Brian Kennedy has ‘washed his hands’ of Eurovision and thinks the song contest is ‘a waste of time’
Singer Brian Kennedy has announced that he has “washed his hands” of the Eurovision Song Contest.
The Belfast-born singer represented Ireland at the Eurovision Song Contest in Athens in 2006, where he sang ‘Every song is a cry of love’.
Her semi-final performance marked the 1,000th song to chart in Eurovision history before going 10th overall.
READ MORE:Irish Eurovision fans among those all making the same joke after UK almost won
But now Brian tells The Star he’s done with Eurovision and will never be involved again – saying it’s a ‘waste of time’.
“I – like Serbia – washed my hands with Eurovision,” he said.
“I am asked to do something every year. I was one of the last people before Ryan O’Shaughnessy to reach the final. My performance was the 1,000th performance.
“Someone contacts me every year asking if you’re coming to sing at a party, or they ask me to judge songs…I don’t really get involved.”
When asked why, he explained: “I think because of the way it happened it’s a waste of time because you know how it’s structured now, God loves us , we don’t seem to be lucky.”
But he said Ireland should continue to be part of Eurovision, despite failing since 2018 with Ryan O’Shaughnessy.
“No, I think we are a country that never gives up, so I think we should restructure.
“I got us into the final and Ryan did it. It’s possible.”
But despite his disappointment with Brooke Scullion this year, the 55-year-old thinks we need to get back to singing ballads and sounding more Irish, saying Brooke’s song That’s Rich “wasn’t Irish enough”.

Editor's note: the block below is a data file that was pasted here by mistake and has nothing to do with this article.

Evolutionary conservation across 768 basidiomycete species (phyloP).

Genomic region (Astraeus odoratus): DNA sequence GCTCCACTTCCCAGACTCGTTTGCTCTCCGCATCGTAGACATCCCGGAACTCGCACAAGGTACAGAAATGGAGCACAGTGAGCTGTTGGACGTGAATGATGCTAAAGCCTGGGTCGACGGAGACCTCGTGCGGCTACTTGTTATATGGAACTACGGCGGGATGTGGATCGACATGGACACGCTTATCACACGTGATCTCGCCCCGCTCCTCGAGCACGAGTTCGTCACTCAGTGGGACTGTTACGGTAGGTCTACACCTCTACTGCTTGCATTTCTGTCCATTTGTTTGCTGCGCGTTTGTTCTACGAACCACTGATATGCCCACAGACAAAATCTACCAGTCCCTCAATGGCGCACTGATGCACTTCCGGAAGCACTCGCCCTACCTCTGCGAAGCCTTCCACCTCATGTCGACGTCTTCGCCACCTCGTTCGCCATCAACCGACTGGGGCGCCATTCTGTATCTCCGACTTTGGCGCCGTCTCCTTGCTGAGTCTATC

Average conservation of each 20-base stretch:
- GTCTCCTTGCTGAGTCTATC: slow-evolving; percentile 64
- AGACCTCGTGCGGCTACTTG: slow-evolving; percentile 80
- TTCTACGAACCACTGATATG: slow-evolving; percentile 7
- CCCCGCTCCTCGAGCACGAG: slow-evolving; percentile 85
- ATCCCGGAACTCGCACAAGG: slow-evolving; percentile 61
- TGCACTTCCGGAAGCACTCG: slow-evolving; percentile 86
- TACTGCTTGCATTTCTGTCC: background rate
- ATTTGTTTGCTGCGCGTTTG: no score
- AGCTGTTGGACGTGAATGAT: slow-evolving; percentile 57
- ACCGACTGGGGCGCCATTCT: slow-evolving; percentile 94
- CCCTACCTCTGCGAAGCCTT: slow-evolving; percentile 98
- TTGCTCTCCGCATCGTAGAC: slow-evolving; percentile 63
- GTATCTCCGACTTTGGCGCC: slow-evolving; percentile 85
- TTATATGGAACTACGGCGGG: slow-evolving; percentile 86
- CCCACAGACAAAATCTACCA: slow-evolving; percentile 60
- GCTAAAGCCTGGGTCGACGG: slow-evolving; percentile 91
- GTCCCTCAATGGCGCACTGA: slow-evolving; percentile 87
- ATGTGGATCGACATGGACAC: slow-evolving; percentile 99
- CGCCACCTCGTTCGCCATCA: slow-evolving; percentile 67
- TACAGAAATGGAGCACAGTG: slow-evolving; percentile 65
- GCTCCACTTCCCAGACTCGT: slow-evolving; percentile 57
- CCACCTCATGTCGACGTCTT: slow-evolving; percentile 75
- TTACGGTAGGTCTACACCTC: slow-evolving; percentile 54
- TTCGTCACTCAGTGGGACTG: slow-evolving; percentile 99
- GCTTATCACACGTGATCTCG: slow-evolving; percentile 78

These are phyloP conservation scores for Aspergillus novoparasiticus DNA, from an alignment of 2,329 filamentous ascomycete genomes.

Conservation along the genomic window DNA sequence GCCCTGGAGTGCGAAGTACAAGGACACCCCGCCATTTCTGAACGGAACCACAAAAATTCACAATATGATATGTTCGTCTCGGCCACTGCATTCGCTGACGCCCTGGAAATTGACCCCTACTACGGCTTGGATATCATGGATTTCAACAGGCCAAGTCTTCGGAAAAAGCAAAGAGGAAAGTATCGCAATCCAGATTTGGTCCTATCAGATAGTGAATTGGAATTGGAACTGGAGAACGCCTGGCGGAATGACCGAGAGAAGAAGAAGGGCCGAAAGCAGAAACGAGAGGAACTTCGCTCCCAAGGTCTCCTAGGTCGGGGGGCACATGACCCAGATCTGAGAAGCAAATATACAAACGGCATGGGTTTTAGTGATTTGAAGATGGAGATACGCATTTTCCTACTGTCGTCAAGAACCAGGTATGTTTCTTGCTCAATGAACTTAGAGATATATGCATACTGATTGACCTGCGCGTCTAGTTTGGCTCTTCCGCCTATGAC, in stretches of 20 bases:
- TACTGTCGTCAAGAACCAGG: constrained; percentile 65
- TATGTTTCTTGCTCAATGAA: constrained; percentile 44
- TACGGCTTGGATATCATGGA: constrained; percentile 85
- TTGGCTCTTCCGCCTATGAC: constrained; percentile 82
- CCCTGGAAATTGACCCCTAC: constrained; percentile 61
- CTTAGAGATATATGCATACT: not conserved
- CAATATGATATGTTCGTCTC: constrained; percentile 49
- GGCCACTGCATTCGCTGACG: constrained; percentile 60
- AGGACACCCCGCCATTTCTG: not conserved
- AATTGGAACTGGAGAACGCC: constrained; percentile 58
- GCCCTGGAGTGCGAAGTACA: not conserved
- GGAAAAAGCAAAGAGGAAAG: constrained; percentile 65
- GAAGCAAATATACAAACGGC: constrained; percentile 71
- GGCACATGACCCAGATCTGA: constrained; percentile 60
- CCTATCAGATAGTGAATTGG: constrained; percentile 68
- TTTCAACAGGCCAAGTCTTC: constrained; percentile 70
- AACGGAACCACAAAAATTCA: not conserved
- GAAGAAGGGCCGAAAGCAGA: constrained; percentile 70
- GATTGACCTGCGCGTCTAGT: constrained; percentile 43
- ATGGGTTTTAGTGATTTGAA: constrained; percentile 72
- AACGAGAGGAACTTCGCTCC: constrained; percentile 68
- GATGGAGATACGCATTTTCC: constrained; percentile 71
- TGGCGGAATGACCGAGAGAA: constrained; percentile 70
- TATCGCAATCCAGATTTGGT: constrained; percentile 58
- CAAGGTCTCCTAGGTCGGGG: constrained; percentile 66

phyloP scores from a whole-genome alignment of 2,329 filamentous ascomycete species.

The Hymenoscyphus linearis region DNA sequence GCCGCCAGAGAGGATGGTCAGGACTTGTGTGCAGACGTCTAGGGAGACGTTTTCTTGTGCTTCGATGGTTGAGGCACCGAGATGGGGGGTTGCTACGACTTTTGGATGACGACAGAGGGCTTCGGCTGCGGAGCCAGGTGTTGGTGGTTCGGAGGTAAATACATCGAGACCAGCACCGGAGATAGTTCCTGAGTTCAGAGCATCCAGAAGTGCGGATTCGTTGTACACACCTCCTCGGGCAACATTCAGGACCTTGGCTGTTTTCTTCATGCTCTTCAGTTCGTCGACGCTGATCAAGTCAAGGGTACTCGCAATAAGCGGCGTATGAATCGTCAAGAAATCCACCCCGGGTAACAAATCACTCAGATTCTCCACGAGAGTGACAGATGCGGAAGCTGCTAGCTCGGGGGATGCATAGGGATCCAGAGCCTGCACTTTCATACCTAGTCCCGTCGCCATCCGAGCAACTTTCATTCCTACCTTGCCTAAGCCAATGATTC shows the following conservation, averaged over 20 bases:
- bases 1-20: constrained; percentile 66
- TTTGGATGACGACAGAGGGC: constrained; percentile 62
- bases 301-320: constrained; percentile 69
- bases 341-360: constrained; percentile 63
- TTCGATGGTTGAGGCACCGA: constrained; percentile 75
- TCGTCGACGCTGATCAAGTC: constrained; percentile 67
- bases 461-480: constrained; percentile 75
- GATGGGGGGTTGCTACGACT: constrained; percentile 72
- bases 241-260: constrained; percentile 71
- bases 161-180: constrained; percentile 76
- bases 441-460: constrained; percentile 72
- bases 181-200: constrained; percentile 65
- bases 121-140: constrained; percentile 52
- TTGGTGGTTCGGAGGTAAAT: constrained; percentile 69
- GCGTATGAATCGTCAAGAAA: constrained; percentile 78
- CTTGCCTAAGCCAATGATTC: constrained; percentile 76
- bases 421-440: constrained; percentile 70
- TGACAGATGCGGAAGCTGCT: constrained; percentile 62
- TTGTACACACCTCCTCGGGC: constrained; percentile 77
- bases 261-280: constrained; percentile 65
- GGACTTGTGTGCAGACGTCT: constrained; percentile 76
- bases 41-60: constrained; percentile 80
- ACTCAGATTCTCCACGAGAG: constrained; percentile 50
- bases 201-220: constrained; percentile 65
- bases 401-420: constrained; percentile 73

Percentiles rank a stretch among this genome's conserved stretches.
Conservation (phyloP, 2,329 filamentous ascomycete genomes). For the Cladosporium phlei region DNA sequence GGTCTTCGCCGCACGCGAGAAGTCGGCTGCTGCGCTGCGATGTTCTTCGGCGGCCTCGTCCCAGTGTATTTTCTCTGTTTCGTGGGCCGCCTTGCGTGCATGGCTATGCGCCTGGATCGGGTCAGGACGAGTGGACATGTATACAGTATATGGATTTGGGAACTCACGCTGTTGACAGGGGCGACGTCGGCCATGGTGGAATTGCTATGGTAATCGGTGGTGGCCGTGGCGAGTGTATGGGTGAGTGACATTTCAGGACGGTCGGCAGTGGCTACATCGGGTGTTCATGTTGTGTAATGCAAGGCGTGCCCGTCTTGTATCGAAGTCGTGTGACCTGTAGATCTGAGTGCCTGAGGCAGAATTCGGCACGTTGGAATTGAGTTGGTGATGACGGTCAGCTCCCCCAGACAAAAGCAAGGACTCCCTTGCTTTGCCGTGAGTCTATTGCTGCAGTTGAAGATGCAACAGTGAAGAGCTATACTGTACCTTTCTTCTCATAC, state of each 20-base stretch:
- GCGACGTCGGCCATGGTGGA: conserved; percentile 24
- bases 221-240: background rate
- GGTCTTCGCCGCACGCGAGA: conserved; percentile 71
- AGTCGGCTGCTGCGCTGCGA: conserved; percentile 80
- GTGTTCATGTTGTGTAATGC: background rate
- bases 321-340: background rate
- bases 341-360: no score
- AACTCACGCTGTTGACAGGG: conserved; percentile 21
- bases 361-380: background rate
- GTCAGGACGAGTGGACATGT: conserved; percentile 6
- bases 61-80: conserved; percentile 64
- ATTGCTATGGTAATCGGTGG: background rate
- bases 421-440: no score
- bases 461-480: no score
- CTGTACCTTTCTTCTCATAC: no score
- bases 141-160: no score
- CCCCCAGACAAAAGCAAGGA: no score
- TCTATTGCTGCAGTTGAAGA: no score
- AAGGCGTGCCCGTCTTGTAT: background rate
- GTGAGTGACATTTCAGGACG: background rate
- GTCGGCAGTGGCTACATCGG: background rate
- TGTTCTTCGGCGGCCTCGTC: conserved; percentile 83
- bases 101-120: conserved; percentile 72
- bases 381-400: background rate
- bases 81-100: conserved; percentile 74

“She was so much better than most other people. The only thing I thought was that it wasn’t Irish enough.
“I think culturally everything has become very watered down. Everything has become very homogeneous. Years ago we knew it was Ireland representing us. You could hear the accent, there was something Irish in the song. I think it’s dangerous to talk like everyone else and clearly it didn’t work.
“I think Linda Martin is right. There has to be some sort of return to what we do, which is great ballad and great vocal performance.
“I think we should come back with a completely structured idea but stick to the ballad.”
When asked if we should put an entry in our native language, he replied, “I love it (singing in Irish). That’s what I loved about Eurovision. I mean, maybe a mix of the two would be smart.
“A bit of Irish and English would be the way to go, but I think culturally we need to buffer and say this Ireland because I don’t think we’ve had that for a while,” he said. he said at the launch of Celebrity Fitness. Coach Paul Byrne’s new gym at Powerscourt Townhouse in Dublin.
Brian also said that radio stations not playing the song to help the artist’s Eurovision campaign was a real problem, adding that he had no radio support either.
“It’s a real problem. I had no support either. When my song came out, I think there were literally people phoning the radio stations saying why you weren’t playing that? We did not get an answer.
“There seems to be a very strange embarrassment about our own culture. I think it’s a hangover from a long time ago,” he added.
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